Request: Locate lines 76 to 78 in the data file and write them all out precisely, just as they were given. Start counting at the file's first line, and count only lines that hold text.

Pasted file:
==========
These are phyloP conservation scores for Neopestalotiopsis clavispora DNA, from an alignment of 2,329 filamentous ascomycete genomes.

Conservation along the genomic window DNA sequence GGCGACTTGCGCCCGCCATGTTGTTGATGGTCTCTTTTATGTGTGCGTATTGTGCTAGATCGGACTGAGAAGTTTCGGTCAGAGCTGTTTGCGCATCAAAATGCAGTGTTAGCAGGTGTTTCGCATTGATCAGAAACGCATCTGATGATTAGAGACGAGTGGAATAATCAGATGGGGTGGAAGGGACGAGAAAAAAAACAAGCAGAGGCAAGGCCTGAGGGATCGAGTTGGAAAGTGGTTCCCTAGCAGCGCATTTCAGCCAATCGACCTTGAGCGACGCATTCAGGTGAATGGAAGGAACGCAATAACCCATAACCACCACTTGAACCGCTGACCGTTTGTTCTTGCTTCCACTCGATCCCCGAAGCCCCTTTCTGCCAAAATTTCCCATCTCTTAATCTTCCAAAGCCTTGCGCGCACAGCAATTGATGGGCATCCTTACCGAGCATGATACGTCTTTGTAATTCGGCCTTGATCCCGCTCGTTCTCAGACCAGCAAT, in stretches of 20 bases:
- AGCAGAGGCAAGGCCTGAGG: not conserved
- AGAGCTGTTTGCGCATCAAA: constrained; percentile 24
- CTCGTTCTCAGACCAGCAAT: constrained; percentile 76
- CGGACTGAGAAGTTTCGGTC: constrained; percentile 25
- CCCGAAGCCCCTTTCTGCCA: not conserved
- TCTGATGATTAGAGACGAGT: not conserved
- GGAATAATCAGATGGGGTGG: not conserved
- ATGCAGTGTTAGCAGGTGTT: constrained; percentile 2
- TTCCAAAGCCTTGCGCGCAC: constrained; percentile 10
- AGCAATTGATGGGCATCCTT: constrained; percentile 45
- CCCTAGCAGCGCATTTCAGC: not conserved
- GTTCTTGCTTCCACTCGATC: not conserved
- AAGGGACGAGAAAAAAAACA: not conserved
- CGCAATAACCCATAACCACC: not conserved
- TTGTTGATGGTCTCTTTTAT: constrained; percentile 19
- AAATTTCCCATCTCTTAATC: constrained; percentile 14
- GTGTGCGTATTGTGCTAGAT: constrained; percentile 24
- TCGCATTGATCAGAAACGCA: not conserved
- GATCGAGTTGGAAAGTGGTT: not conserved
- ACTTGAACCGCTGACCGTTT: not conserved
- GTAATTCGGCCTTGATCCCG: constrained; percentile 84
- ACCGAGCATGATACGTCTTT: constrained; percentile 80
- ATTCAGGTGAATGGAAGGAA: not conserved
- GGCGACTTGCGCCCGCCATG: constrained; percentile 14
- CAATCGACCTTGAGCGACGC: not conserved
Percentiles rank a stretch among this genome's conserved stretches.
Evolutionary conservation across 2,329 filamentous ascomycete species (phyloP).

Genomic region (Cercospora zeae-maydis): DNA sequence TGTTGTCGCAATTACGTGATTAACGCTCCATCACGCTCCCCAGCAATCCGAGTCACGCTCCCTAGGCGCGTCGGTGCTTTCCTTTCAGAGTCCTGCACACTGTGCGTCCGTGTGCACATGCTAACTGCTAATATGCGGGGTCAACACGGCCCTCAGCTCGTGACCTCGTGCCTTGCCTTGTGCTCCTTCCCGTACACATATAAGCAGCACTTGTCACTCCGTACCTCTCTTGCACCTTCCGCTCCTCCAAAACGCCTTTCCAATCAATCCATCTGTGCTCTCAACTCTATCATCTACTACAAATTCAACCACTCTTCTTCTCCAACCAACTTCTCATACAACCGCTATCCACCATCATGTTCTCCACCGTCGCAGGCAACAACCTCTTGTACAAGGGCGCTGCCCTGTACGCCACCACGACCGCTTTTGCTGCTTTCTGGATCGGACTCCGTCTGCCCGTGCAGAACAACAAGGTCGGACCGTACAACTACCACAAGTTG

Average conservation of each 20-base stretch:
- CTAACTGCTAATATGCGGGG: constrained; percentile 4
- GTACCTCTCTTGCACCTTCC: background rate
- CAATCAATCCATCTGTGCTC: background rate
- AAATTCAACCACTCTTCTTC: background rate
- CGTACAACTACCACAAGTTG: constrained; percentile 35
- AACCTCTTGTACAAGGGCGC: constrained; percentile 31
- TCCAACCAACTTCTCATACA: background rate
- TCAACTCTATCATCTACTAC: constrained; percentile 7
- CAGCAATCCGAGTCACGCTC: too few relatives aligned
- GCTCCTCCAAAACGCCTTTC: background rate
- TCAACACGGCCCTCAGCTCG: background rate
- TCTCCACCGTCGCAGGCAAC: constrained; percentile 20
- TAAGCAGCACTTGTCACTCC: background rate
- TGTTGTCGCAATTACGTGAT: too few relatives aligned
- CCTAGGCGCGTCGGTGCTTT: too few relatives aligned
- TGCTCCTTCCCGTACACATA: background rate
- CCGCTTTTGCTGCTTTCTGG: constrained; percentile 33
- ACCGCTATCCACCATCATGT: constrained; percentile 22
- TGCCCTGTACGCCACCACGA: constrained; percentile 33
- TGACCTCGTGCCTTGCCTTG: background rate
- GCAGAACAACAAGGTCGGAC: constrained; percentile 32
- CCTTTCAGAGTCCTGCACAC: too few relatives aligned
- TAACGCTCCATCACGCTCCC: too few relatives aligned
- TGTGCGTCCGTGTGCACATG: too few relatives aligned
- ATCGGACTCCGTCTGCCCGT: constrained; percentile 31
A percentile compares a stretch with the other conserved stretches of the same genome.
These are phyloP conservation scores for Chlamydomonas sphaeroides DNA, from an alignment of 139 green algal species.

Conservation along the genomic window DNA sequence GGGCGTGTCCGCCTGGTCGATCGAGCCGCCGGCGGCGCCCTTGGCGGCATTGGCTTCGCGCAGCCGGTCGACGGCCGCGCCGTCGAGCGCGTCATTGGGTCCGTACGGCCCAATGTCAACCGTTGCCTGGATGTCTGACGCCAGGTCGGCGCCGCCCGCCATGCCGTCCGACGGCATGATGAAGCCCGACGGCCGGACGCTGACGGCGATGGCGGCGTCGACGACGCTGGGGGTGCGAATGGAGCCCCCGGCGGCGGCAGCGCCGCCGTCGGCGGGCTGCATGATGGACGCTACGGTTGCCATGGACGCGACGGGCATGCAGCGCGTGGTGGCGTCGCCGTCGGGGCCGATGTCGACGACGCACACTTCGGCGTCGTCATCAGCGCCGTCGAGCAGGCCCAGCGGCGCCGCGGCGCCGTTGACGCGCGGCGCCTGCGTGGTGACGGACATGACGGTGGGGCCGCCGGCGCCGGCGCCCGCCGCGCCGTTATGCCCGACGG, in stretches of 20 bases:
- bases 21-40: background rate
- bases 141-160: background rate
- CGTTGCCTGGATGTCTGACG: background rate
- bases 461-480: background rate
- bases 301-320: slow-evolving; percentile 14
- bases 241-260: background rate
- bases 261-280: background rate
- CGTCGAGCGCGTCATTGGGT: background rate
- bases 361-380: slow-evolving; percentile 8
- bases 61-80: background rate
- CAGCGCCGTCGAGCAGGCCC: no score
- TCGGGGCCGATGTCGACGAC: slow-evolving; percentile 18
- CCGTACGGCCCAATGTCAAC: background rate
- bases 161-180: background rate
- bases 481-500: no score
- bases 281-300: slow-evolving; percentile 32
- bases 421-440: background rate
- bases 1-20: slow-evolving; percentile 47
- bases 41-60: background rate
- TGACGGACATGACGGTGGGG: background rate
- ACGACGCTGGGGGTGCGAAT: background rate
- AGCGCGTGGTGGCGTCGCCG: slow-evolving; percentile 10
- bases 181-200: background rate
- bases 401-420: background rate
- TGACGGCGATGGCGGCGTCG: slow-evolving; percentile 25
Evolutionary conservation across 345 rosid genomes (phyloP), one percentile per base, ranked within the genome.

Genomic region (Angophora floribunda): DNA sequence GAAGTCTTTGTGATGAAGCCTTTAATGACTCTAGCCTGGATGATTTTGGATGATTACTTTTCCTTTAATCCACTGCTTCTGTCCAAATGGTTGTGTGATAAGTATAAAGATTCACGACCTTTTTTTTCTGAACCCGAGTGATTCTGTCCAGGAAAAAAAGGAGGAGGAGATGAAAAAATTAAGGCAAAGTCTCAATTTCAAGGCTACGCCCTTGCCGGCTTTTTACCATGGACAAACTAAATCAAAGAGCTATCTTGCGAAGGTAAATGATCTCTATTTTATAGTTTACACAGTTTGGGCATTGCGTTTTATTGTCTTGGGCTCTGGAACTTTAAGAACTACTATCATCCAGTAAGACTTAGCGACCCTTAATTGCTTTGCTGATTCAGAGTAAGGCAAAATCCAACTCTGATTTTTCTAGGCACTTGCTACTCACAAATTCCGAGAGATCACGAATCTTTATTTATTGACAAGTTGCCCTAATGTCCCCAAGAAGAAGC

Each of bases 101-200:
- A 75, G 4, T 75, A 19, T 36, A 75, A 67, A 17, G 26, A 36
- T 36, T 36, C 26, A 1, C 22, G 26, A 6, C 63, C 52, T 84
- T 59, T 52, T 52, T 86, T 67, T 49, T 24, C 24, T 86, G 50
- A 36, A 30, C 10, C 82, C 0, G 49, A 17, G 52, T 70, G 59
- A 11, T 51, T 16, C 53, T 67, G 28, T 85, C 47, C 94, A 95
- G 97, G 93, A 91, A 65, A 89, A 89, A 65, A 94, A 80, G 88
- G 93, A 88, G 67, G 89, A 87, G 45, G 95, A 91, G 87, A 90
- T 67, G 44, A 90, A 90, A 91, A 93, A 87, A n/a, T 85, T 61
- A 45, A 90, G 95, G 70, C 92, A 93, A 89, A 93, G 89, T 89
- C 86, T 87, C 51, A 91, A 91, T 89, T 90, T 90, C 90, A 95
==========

- bases 421-440: background rate
- bases 1-20: slow-evolving; percentile 47
- bases 41-60: background rate